AOA 2024: How to support patients who are receiving intravitreal injections

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Video

Rafieetary emphasizes the importance of follow-up plans and consistent support to prevent patients from dropping out of treatment, which can negatively impact their prognosis.

In this interview, Mohammad Rafieetary, OD, FAAO, discusses his American Optometric Association (AOA) lecture titled, "Through the eye of the needle," which focuses on the experiences of patients receiving eye injections for retinal diseases. The lecture is interactive, featuring a panel including Jessica Haynes, OD, FAAO, FORS, and Roya Attar, OD, MBA, FAAO. They aim to provide insights into the challenges faced by patients, including transportation, insurance, and emotional stress, and offer advice to referring optometrists on supporting these patients. The lecture seeks to address "injection fatigue" and other logistical issues to ensure patients continue their necessary treatments.

Video transcript

Editor's note: This transcript has been lightly edited for clarity.

Mohammad Rafieetary, OD, FAAO:

Hello, everybody, I'm Mohammad Rafieetary. I'm an optometrist. I practice at the Charles Retina Institute. We have a multi-physician, multi-clinic, retina specialty practice that covers basically west Tennessee, north Mississippi, and east Arkansas. I'm here at the AOA, have [to wear] many hats at the AOA. I'm on the Education Committee. I'm giving lectures here. I'm sitting in some lectures.

But the one lecture I'm very, very, very excited about is called, "Through the eye of the needle." I have about an hour interview with other optometric colleagues, retina specialists, and particularly a lot of patients that are going through the experience of receiving injections in their eyes for a variety of retinal diseases. And we often, you know, the colleagues who refer these patients to a place like my practice where it's a retina only practice, they don't really get the sense of what these patients go through [during] their journey of, you know, we explain this stuff to them, they get injections, they have to come back frequently. They get exhausted, they have a lot of issues from transportation, insurance coverage. So we tried to cover this and this is a very, very interactive lecture. I have two colleagues, Dr. Jessica Haynes that works with me actually at the Charles Retina Institute, and Dr. Roya Attar, who's actually at the University of Mississippi Medical Center in Jackson, Mississippi. I have them as a panel of experts, for us to be able to engage the audience. I hope you can make it to that lecture. I'm excited to see you all there.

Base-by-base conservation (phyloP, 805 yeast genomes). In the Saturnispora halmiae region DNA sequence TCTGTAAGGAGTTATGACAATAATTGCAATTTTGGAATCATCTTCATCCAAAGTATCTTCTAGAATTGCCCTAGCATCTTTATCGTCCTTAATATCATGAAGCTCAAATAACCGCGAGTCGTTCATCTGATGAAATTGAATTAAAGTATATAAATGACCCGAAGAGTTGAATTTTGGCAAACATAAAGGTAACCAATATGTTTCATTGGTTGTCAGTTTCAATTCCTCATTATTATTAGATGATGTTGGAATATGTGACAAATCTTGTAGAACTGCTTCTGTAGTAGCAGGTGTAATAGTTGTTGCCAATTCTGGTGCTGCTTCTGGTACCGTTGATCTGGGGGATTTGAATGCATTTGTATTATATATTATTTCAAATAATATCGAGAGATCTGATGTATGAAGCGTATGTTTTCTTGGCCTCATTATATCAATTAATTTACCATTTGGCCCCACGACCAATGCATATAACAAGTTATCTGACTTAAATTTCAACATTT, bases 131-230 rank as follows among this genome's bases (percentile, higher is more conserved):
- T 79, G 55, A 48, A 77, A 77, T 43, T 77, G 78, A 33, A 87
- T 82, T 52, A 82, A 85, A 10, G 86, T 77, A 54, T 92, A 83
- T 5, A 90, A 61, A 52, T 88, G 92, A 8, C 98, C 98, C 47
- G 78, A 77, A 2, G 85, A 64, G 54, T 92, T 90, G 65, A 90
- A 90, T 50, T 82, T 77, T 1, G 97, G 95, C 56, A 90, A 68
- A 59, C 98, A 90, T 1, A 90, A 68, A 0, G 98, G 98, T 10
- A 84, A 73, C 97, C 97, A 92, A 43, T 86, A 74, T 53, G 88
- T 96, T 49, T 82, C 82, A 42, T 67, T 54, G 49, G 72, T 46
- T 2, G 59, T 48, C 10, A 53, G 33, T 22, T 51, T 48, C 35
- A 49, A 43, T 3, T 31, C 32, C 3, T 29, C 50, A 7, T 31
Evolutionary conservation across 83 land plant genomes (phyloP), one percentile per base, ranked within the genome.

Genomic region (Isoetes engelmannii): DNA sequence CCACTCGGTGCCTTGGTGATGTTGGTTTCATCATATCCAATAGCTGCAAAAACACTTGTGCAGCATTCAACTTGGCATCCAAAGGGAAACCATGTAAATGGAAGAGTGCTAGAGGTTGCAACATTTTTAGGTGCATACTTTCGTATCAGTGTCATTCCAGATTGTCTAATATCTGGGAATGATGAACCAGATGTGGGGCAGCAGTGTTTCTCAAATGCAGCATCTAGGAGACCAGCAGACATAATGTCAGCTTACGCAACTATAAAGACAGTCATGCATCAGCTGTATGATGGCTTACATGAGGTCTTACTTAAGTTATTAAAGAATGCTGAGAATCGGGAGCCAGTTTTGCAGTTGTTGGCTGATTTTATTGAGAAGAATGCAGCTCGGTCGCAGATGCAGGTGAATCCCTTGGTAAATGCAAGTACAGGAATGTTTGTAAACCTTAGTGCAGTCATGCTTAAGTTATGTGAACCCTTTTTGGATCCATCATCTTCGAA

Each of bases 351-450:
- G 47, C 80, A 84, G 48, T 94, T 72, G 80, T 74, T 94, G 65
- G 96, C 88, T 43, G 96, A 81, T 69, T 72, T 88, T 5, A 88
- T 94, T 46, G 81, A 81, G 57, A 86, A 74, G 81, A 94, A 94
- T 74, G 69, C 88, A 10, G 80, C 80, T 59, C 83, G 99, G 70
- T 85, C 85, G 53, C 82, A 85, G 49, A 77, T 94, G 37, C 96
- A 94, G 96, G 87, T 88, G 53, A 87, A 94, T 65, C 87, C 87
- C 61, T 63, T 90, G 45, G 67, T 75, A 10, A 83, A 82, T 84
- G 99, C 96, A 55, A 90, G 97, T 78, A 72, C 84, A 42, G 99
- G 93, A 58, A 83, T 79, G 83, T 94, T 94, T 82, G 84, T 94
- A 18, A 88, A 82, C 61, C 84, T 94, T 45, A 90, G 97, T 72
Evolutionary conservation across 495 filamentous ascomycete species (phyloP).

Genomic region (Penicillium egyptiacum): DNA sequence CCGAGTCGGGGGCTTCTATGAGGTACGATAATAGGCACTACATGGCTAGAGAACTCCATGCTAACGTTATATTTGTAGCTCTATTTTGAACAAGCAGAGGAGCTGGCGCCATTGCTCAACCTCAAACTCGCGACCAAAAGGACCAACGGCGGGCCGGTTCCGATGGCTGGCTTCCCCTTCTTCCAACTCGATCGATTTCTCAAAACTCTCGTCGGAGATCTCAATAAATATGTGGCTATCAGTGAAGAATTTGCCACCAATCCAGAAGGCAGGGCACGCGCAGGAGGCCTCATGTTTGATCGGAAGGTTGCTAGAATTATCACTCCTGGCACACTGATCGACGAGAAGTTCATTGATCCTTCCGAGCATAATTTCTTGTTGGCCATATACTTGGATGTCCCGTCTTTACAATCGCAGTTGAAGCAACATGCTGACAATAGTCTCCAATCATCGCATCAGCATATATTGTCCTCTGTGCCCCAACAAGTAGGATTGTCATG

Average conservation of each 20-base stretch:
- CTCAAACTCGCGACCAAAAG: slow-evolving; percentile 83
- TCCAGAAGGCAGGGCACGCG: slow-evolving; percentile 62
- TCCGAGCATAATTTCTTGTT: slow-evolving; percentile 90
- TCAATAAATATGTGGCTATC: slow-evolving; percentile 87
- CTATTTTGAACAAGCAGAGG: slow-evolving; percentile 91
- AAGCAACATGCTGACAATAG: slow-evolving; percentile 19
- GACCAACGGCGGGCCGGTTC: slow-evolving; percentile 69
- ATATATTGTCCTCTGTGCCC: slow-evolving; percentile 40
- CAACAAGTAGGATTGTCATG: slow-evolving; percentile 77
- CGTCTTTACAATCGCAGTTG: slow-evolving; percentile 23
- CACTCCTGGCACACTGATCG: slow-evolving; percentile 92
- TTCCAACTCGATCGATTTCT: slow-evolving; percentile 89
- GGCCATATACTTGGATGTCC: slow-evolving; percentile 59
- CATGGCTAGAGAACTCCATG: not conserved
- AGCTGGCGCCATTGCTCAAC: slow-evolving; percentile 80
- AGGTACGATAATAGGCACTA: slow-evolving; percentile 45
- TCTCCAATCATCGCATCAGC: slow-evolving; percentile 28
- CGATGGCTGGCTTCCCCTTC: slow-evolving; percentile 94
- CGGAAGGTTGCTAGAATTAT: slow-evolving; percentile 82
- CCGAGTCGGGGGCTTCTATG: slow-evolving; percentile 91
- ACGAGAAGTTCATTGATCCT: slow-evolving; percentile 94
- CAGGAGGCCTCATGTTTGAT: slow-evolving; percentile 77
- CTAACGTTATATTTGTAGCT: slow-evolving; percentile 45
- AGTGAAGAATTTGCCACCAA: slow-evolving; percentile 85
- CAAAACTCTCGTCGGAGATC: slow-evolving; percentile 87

There are a couple of advices I can give to the colleagues who refer patients to retina practices where the patients may end up being a frequent flyer. One is to make sure you always have a followup plan for your patient in your practice. One is to give that support and explain to these patients that are being managed for a chronic disease. So basically, [be] like a cheerleader to make sure that patients don't drop off treatment because dropping out of treatments often ends up in poor prognosis, and none of us want that for our patients.

Right now, one of the biggest challenges we face in this group of patients where they receive frequent injections, there is something called an injection fatigue, they don't want to go through this, there is a lot of logistics. Again, they have transportation issues, they have to have caregivers bring them, and the anxiety of what they go through because you tell somebody you're going to stick a needle in their eye, you know, you can get 200 different responses from the patients. So we try to calm the patients down, reassure them, you know, support them again so they continue with their chronic disease treatment and management.

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